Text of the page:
Upgrades for St. Dominic's Orange Tree
Last month our St. Dominic’s Orange Tree got an upgrade. Sr. Mary Magdalene and Sr. Joseph Maria made the new container and, with a little help from our construction crew, we were able to remove the tree from its old container and plant it in the new one.
What is St. Dominic’s Orange Tree? On St. Dominic’s last journey from Spain he brought an orange tree and planted it at Santa Sabina’s (the headquarters of the Order) in Rome. It is said to have been the first citrus tree planted in Italy. This tree has been re-propagated in the 800 years since then, both from seed and from new shoots. When the first Dominican monastery in the United States was begun, its foundresses brought with them cuttings from St. Dominic’s tree in Santa Sabina which they planted and nurtured until it became a lovely tree at the Newark Monastery. In 2005 when the Newark Monastery was suppressed we asked if we might have the tree, as the nuns obviously couldn’t take it with them (though they did take some cuttings with them to the Farmington Hills monastery).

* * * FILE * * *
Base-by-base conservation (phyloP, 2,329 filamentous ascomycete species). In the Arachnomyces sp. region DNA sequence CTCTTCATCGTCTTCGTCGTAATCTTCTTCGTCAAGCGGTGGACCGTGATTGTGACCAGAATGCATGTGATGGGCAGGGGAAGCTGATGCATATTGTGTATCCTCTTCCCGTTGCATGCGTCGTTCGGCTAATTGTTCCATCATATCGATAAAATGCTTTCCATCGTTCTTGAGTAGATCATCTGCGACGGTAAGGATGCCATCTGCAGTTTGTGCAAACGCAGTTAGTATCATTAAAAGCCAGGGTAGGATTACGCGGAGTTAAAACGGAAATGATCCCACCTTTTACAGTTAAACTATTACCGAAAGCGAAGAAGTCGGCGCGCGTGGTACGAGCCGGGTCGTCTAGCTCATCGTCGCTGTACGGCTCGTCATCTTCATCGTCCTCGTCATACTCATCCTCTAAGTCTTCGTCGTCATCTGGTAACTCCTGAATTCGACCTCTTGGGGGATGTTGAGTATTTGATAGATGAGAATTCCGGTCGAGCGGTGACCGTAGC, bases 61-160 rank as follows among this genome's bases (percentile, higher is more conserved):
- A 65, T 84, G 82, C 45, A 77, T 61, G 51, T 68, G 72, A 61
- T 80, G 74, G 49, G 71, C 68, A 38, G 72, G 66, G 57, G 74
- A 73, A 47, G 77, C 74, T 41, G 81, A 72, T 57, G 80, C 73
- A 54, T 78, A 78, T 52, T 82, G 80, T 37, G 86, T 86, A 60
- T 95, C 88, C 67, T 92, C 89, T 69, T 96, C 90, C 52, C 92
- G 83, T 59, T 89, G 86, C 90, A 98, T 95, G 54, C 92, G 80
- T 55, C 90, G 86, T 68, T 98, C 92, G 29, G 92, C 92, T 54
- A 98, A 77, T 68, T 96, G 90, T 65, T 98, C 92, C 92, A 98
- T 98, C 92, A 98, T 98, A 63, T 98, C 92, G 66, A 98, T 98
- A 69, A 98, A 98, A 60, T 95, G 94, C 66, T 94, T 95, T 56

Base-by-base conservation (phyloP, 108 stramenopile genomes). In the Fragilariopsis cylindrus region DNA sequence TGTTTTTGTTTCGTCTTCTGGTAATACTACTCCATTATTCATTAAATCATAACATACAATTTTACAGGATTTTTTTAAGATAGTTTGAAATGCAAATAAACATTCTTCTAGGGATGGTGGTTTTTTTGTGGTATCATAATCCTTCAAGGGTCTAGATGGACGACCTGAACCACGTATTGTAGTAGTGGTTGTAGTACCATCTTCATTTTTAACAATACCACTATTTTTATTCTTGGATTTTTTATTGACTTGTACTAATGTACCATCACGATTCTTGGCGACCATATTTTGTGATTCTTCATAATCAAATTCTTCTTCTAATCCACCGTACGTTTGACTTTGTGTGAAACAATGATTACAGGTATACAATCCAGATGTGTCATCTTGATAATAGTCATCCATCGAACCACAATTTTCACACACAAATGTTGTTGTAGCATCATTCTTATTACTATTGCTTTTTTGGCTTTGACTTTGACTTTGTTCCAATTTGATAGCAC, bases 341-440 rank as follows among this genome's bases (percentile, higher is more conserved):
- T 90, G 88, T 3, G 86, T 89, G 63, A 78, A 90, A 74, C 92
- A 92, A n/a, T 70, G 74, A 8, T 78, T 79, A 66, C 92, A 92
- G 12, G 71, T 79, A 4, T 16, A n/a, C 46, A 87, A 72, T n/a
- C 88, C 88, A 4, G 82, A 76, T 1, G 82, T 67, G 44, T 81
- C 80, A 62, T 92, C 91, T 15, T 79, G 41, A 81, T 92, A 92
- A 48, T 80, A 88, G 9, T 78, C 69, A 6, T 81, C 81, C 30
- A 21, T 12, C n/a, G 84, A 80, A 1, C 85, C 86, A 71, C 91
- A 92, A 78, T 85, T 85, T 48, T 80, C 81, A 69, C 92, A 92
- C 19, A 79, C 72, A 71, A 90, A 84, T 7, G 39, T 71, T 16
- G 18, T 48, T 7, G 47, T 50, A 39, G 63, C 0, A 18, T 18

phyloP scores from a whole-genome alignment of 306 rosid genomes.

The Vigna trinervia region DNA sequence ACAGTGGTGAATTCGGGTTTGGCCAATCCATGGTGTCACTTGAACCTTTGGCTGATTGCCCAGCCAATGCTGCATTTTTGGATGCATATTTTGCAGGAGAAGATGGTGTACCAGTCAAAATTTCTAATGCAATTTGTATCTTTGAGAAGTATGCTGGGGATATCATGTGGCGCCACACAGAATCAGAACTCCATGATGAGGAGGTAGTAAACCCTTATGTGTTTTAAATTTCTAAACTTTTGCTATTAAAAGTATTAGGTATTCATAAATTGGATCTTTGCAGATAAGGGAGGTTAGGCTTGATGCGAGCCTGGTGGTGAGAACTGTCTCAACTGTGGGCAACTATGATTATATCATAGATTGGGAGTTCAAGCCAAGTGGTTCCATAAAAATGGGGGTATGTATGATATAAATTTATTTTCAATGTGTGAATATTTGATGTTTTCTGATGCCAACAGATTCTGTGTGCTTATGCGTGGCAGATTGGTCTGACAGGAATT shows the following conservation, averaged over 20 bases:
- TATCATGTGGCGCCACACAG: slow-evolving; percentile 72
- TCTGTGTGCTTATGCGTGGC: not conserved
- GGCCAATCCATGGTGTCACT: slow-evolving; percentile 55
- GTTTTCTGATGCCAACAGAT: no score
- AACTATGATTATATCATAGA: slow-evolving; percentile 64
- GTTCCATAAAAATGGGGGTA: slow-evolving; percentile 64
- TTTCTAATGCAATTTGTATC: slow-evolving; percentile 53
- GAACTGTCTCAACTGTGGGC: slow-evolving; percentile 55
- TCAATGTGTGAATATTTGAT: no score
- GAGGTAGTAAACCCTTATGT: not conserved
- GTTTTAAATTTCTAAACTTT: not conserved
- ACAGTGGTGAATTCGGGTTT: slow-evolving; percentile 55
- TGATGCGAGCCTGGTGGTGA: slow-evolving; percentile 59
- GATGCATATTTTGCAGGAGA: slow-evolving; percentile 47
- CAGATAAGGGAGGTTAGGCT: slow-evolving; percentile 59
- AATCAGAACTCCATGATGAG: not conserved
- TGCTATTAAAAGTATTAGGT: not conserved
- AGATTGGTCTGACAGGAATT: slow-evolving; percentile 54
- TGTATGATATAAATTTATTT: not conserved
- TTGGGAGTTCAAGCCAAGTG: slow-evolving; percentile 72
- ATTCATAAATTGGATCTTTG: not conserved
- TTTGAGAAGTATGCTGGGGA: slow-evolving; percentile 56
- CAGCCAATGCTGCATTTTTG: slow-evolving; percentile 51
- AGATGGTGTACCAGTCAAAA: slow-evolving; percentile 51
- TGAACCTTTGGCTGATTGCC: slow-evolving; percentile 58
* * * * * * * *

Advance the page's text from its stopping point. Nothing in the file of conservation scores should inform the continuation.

You might be wondering how a citrus trees has survived in New Jersey. During its time at the Newark Monastery it lived in the cloister during the summer and was moved into a sunny corridor for the winter. At our monastery a little greenhouse was built for it to stay in during the colder months. Every spring it gets brought back out into the sun. However this means that the tree couldn’t be planted in the yard, as it would have had to have been dug up again every Fall before the frost came. It’s been living in a half whiskey barrel on wheels so that it can be rolled in and out of the greenhouse. The tree is very heavy, and more recently we purchased a little forklift which made moving it much easier. Wood doesn’t last forever and it was time for a new container. Unfortunately, it turns out whiskey barrels are quite expensive! Thankfully we have a very talented “handy-nun” in Sr. Mary Magdalene, and she and Sr. Joseph Maria created a beautiful new home for the tree from faux-wood decking material which will drain well and won’t decay like wood.
There is a tradition that the fruit on the tree is a gauge of the community’s vocations. Lots of little green oranges mean many vocations on their way! (Alas, we have not found the tree to be prophetic as far as vocations go, although it is always fun when its bounty matches the number of sisters in the novitiate!)The tree’s fruit is bitter, but Sr. Joseph Maria, who is the caretaker for the tree, has had great success in making tasty marmalade! Is it a coincidence that the caretaker of the tree and the caretaker of the novices is one and the same sister??